A Lavish Double Album Explores Otherworldly, Primeval, Ancient Greek Sounds

by delarue

Some of the oldest, most otherworldly and strangely compelling music in human history can be found on the Third Man Records compilation Why the Mountains Are Black – Primeval Greek Village Music 1907-60. That’s what compiler Christopher King claims, and from the sound of some of the album’s twenty-eight tracks, he’s probably right. It has the same spirit, vast historical sweep and archivist’s flair for brilliant obscurities as the Secret Museum of Mankind compilations from around fifteen years ago. The album – streaming at Spotify – is a follow-up to Don’t Trust Your Neighbors: Early Albanian Traditional Songs & Improvisations, 1920s-1930s, and it makes a good segue since most of this is  music from the interior. The majority of the material collected here doesn’t have the moody Middle Eastern microtones that made it across the water to Cyprus, the Greek islands and the Aegean coast. Instead, its dances, ballads and laments are a lot closer to the enigmatic vamps of Macedonia and deeper into the Balkans.

Many of the musicians playing these songs – eighteen of these tracks are previously unreleased – are unidentified. Like the earliest music from Africa, call and response is often front and center, between audience and musicians as well as between the musicians themselves. Every track here is at least half-improvised; some are almost completely. There are shepherds’ tunes that signal their flocks to do one thing or another; graveside laments; dirges; ballads for absent friends or lovers; requiems for cities and eras, reaffirming how relevant some of these ancient themes remain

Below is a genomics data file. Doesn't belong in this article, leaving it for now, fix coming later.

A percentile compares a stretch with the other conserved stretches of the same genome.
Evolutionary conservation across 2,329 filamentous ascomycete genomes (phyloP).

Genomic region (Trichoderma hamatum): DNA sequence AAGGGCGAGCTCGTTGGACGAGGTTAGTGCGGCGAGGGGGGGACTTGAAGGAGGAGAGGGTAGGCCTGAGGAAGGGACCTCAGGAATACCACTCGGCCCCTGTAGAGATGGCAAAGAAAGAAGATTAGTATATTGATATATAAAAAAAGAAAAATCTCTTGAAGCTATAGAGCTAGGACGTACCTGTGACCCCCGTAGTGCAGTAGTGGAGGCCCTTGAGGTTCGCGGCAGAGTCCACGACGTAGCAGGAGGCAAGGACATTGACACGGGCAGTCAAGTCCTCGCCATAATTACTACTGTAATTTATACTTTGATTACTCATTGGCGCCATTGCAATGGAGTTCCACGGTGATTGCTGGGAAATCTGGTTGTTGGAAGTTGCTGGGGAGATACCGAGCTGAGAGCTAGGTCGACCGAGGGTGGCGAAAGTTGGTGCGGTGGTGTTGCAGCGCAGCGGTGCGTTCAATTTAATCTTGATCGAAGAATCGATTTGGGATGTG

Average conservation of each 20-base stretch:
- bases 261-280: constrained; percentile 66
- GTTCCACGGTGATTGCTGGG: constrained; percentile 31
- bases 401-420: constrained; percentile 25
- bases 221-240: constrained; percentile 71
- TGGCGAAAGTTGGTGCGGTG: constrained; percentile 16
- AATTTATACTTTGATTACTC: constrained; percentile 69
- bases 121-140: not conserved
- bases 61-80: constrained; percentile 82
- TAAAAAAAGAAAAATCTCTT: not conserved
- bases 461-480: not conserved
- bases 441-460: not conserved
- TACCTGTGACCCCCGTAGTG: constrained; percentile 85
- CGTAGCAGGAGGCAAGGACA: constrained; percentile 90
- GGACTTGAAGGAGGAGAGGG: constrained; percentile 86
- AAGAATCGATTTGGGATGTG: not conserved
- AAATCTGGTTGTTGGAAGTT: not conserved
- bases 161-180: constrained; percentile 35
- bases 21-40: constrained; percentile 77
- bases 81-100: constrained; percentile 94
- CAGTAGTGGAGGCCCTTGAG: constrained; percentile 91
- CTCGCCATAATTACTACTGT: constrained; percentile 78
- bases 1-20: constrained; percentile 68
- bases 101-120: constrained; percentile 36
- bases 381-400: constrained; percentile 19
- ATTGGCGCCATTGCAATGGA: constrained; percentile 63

The collection begins with the most ancient and bucolic tunes and ends with the most Middle Eastern and urban of them. Mountain dances, Aegean island bagpipe music made by expats in Florida in the 1950s, and New York immigrant zurna oboeists’ work mirror their counterparts and predecessors back in home in Athens. Romany fiddlers and Thessalonian clarinetists remind how crucial a role Greece has played in musical cross-pollination over the centuries, and for millennia before then. The lavish double gatefold vinyl release comes with fascinating liner notes and cover art by R. Crumb. It’s a trip back in time for anyone with the time and the headphones to lie on the floor and get lost in.

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